Euro falls to 11-month low as dollar rises

The euro fell to 1.4165 dollars on Monday marking an 11-month low. The dollar's rise follows the US government's decision to rescue mortgage giants Fannie Mae and Freddie Mac.


The dollar rose against the euro and yen on Monday after US authorities bailed out two mortgage finance giants, easing investor worries over the future of global markets, dealers said.

The euro fell to 1.4165 dollars in London trading to mark a fresh 11-month low, from 1.4260 dollars in New York late on Friday.

Against the Japanese currency, the dollar rose to 108.63 yen from 107.67 yen.

"The US government's plan to takeover Freddie Mac and Fannie Mae aims to provide stability to financial markets and support the availability of mortgage finance," said Bank of Tokyo-Mitsubishi economist Lee Hardman in London.

The US Treasury Department announced on Sunday, when markets were closed, that it would put Freddie Mac and Fannie Mae under strict federal control and may invest up to 200 billion dollars in them.

Fannie Mae and Freddie Mac, government-chartered, shareholder-owned firms which provide liquidity to the US housing market, have been whipsawed by the financial meltdown in the past year.

The companies have lost some 90 percent of their value on fears of further losses from mortgage defaults by "subprime" customers, who were given loans despite patchy credit histories.

The US government plan could potentially cost taxpayers billions of dollars and Washington's decision to buy back preferred stock would mean common shareholders still risk losing millions of dollars, dealers said.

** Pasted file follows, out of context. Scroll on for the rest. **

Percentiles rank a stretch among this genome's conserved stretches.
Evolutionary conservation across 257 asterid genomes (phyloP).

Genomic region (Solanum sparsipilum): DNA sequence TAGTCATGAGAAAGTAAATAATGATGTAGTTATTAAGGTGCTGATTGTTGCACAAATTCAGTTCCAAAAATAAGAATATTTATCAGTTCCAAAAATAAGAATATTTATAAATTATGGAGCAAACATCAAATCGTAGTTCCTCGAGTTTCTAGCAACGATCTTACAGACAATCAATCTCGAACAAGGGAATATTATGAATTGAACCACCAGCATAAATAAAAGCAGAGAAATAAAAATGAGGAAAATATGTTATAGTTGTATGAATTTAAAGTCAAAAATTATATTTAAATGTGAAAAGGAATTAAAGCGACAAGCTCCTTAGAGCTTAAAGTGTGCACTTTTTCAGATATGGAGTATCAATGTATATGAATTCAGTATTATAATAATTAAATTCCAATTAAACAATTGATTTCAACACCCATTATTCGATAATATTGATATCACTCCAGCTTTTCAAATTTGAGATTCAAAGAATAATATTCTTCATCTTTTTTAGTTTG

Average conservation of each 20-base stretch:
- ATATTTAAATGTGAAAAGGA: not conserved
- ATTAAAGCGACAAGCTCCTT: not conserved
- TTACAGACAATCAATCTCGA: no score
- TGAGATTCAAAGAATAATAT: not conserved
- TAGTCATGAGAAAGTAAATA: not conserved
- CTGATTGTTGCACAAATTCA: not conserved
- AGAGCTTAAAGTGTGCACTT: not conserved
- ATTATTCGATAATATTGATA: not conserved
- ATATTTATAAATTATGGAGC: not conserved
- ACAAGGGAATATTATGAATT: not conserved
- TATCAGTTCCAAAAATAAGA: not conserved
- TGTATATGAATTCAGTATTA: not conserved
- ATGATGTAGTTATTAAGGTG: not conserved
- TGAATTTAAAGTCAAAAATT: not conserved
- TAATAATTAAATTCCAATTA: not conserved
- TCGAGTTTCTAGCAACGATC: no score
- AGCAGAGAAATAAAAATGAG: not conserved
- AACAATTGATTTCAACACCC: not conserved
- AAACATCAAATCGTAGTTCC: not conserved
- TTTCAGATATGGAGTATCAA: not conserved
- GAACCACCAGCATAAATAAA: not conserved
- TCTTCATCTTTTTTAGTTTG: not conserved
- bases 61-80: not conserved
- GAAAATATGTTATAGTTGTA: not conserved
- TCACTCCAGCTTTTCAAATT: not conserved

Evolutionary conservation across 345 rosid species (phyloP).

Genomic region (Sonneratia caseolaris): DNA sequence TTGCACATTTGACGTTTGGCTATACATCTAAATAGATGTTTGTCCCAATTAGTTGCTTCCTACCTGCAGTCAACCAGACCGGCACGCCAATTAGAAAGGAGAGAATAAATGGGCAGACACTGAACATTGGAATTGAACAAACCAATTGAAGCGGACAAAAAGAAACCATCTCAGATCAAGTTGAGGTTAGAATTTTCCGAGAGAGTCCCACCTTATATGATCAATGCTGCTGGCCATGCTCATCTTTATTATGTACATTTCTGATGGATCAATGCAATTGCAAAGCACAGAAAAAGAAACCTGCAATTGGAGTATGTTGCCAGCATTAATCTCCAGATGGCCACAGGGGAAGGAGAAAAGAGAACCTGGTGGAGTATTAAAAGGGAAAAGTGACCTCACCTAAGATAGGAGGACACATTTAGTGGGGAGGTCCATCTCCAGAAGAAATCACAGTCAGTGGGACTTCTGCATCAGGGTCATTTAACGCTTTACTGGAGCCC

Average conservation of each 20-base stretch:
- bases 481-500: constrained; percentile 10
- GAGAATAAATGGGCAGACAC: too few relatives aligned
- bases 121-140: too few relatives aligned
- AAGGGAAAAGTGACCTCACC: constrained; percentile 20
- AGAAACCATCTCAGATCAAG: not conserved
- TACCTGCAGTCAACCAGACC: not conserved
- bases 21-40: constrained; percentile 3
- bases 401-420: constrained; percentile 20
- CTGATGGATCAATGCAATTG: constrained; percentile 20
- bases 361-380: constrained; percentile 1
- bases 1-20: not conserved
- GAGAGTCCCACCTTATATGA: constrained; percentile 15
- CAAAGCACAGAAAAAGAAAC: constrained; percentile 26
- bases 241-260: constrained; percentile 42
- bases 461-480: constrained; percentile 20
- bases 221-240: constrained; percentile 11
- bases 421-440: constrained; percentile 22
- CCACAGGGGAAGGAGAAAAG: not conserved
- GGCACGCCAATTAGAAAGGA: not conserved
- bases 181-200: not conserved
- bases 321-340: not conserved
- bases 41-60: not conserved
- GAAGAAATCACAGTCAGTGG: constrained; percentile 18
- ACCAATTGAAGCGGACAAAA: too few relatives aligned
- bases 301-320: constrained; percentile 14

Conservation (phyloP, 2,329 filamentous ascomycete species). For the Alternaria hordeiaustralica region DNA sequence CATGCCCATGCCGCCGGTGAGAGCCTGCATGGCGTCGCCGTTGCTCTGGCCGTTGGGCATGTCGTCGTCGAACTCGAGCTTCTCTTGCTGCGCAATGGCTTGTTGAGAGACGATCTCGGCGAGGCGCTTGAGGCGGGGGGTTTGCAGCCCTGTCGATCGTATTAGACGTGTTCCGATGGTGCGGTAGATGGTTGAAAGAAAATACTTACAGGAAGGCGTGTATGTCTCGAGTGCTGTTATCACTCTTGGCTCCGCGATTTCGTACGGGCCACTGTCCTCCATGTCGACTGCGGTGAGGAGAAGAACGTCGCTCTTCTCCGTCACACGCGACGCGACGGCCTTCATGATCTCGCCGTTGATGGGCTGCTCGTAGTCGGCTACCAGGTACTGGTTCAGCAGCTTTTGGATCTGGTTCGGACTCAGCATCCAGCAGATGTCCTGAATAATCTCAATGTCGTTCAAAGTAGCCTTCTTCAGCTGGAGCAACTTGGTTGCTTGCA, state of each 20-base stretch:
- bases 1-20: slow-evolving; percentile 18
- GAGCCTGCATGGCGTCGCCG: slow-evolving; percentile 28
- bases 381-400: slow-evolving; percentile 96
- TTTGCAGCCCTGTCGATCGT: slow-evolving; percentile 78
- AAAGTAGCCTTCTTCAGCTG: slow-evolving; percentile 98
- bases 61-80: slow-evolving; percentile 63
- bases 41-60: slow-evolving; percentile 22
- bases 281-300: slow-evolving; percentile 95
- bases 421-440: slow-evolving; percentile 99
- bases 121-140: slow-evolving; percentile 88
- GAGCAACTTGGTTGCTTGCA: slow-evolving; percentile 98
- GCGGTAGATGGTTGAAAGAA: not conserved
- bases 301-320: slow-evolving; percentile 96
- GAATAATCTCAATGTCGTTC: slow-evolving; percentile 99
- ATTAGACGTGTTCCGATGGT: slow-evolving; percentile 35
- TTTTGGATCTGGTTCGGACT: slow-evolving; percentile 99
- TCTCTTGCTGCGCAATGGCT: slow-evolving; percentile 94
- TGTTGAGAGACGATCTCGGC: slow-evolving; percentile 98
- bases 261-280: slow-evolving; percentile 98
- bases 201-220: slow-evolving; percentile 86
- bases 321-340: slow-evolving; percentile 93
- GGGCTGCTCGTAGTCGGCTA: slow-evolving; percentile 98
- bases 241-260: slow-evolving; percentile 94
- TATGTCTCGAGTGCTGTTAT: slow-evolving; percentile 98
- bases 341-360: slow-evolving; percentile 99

"Some players see expansion of debt on (the) US Treasury's balance sheet," which would ultimately hurt the dollar and US bonds, Jonathan Barrett, managing director of Commodity Broking Services in Sydney, told Dow Jones Newswires.

The market was further relieved by reports that South Korean and Japanese banking companies were considering investing in Lehman Brothers, one of the Wall Street banks worst-hit by the subprime debacle.

The euro's slide meanwhile continued on negative market sentiment over the outlook in the eurozone, whose 15-nation economy contracted in the second quarter for the first time since the bloc's creation in 1999.

In London trading on Monday, the euro changed hands at 1.4165 dollars against 1.4260 late on Friday, at 154.71 yen (153.57), 0.8050 pounds (0.8075) and 1.6039 Swiss francs (1.5955).

The dollar stood at 108.63 yen (107.67) and 1.1263 Swiss francs (1.1186).

The pound was at 1.7693 dollars (1.7653).

On the London Bullion Market, the price of gold fell to 807.54 dollars per ounce from 808.50 dollars late on Friday.

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